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Design by Karin Jacobson

A Mission in Life

2: Karin Jacobson

The first thing that struck me in reading about Lila was the places that she’s traveled, and how each must be special to her. I wanted to incorporate some of those places in the piece but without being too literal. I also saw the project as a way to stretch my design muscles and try some new techniques.

Although Lila’s wedding ring is very meaningful to her, it’s not the fanciest, so I decided that it would fun to design her a bigger, statement piece. A large neckpiece wouldn’t interfere with Lila’s busy and active lifestyle, and it would give me a larger canvas to incorporate more of the symbolism.

Since Lila is a gardener and dedicated to preserving the natural earth, I opted to incorporate a floral theme. Although Malawi is home to a vast number of indigenous flowers, it’s particularly known for its large variety of orchid species. I crafted the flower design of the piece based on the shape of an orchid, using an origami type of technique to give the flowers volume and make them three-dimensional. When I was designing the right side of the piece, I researched plants, paying particular attention to berries since Lila grows her own, and I discovered that Oregon is known for its blueberries. It was a happy accident that I had gorgeous blue sapphires that would make perfect blueberry stand-ins. The Oregon opal serves as a white blueberry blossom. It was a nice way to represent a flowering berry bush without being super literal.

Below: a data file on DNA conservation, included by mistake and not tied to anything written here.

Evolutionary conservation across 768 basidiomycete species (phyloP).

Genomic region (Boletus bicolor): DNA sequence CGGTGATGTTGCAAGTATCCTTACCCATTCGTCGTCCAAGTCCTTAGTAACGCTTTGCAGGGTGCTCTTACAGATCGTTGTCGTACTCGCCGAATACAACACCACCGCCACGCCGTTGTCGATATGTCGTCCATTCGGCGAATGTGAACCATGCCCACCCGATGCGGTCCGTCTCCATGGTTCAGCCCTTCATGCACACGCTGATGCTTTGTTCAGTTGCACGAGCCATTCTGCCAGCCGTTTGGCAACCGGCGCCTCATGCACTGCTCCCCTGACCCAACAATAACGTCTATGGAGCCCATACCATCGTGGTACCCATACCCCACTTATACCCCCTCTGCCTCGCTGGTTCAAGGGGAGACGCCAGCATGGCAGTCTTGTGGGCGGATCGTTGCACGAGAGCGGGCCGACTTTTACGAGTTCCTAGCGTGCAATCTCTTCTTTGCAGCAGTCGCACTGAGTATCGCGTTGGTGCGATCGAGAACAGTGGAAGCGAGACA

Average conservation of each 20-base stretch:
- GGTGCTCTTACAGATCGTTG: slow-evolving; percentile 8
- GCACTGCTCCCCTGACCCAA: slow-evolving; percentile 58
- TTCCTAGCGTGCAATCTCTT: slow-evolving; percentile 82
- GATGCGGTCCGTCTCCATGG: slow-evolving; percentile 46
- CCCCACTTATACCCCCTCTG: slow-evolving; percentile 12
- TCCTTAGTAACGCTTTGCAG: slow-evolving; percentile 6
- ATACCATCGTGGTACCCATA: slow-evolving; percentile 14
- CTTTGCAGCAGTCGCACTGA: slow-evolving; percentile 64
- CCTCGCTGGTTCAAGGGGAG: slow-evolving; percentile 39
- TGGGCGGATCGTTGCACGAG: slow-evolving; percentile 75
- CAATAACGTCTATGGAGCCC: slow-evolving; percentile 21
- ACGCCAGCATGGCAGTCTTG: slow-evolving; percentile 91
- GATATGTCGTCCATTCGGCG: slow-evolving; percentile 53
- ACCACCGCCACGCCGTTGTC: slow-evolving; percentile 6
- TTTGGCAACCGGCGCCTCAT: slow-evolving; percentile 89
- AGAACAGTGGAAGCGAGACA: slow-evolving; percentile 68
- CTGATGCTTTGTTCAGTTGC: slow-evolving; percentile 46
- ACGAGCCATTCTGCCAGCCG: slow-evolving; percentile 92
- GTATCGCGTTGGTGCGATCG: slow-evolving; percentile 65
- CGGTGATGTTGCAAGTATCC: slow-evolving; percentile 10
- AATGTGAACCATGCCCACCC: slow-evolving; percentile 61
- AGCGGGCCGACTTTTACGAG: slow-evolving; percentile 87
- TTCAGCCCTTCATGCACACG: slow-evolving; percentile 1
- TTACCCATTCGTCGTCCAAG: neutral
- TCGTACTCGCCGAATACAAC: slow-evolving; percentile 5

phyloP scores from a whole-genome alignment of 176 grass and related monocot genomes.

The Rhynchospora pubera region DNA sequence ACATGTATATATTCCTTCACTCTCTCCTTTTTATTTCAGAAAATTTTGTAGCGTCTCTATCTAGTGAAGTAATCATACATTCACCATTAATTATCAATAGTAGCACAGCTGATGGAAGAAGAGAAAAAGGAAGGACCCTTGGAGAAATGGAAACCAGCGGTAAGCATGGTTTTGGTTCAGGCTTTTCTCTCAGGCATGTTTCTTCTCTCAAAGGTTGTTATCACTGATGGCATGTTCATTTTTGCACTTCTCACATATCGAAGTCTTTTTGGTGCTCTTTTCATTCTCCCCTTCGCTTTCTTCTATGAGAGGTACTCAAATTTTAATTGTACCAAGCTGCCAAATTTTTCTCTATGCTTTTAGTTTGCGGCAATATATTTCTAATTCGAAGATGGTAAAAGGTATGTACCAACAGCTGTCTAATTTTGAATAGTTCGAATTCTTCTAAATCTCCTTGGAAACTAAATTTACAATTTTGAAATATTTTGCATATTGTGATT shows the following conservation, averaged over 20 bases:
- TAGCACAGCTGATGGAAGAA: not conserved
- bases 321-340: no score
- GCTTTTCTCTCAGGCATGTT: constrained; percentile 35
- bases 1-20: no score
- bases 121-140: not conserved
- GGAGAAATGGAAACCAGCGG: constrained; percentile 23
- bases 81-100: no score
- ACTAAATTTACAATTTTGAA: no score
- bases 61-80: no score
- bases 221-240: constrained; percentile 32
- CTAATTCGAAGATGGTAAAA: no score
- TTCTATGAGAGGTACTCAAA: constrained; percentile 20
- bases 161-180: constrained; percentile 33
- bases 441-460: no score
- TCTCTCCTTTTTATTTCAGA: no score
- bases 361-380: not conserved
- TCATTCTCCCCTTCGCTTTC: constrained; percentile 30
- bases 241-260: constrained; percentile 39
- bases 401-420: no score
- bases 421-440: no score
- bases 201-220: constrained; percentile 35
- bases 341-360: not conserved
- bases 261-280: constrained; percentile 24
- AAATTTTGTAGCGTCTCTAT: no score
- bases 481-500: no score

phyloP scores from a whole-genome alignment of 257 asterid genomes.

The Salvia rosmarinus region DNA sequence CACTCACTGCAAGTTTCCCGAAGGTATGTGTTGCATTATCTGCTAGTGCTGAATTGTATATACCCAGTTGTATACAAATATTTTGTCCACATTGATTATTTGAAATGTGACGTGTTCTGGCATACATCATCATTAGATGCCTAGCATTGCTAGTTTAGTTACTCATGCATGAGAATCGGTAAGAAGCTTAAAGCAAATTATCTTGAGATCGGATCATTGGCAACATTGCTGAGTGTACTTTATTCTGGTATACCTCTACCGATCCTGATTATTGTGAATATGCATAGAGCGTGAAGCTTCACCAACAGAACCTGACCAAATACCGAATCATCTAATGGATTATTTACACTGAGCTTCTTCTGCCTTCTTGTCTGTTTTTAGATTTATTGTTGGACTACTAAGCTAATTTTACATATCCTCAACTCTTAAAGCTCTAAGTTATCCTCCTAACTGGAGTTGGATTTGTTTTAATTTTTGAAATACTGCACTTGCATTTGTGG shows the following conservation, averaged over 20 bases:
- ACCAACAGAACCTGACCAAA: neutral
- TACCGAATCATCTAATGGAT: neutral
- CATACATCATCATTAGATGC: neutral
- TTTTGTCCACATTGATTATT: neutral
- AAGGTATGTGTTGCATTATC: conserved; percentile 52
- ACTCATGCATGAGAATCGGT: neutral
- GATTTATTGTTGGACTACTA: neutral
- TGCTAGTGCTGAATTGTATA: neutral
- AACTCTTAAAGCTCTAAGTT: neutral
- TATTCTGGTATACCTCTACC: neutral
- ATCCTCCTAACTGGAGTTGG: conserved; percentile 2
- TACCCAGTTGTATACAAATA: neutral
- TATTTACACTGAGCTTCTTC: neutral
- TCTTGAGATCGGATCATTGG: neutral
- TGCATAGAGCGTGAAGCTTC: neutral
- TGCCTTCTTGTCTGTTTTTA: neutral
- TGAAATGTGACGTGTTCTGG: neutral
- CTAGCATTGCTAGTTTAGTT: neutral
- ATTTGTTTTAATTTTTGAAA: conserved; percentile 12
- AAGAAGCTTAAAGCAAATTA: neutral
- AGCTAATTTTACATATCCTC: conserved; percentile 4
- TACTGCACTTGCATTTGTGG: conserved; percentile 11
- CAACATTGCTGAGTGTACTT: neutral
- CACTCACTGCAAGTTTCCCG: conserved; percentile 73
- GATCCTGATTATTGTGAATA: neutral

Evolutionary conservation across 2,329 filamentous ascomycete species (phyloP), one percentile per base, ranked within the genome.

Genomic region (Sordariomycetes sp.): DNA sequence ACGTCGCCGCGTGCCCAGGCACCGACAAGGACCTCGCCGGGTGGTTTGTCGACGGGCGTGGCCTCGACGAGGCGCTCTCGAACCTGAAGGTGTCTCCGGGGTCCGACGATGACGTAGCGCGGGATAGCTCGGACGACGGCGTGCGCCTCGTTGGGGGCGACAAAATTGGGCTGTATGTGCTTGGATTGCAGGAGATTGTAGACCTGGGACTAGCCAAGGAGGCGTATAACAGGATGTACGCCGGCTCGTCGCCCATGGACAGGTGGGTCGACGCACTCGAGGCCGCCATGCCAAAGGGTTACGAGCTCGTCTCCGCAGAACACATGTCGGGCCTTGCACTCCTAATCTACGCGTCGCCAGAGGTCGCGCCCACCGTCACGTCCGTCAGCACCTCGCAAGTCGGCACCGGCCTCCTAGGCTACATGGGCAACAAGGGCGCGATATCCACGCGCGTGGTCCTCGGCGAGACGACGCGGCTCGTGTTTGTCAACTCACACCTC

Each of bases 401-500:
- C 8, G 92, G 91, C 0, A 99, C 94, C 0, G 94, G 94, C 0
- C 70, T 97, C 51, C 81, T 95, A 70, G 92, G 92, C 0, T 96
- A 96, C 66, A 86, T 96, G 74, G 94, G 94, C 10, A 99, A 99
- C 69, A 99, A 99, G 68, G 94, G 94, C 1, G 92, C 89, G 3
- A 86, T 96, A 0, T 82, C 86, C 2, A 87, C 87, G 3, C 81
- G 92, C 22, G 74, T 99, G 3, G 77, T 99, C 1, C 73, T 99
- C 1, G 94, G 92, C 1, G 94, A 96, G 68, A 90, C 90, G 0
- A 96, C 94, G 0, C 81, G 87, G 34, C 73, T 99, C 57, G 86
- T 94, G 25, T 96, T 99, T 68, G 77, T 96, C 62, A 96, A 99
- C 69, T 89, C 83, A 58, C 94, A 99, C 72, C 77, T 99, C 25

Because it is a large piece, I kept the price and weight of it down by designing it in recycled sterling silver, which would also match Lila’s wedding band. I gave it a slight oxidation to get the piece to a dark gray color, which would make the 18k yellow gold bezels that hold all of the gemstones really pop. I added a spring hinge to the back of the necklace because I didn’t want any superfluous findings. I’ve been playing around with this type of closure and it’s something that I’ve wanted to incorporate into my work. In this instance, it’s more integrated with the design and would make it easy for Lila to put on or remove the piece.

Karin Jacobson is the owner of Karin Jacobson Jewelry Design in Minneapolis.

Click here to read more about the challenge and to access the work of the other designers who participated.

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